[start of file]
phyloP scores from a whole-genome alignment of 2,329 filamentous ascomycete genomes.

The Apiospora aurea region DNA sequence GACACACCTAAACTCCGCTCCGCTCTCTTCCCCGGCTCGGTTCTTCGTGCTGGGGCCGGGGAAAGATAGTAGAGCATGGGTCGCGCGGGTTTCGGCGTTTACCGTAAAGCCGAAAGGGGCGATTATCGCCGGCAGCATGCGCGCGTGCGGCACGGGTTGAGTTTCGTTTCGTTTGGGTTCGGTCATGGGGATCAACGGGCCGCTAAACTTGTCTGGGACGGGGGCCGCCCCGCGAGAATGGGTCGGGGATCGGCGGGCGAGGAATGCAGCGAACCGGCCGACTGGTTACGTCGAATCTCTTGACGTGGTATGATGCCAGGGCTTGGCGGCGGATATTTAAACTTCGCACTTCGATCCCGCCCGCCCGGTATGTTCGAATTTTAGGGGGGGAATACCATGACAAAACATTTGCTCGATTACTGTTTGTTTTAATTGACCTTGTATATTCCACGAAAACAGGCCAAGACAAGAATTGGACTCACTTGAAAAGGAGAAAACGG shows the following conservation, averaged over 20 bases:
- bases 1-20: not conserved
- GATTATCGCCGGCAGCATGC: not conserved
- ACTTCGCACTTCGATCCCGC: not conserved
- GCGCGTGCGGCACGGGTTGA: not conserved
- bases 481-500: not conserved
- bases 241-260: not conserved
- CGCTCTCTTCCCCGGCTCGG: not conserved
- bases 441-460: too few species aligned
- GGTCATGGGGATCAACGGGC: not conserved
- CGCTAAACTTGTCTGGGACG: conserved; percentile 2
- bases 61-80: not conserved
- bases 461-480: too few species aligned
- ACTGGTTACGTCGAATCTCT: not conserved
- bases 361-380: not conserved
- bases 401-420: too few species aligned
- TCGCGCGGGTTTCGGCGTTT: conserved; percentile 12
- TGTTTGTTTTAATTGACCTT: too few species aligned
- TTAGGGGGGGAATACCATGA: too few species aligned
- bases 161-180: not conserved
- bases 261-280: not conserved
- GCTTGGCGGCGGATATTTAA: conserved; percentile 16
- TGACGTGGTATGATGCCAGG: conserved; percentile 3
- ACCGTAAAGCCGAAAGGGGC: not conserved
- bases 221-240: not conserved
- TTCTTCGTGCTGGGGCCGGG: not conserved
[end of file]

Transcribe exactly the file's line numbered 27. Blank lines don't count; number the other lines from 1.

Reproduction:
- TTCTTCGTGCTGGGGCCGGG: not conserved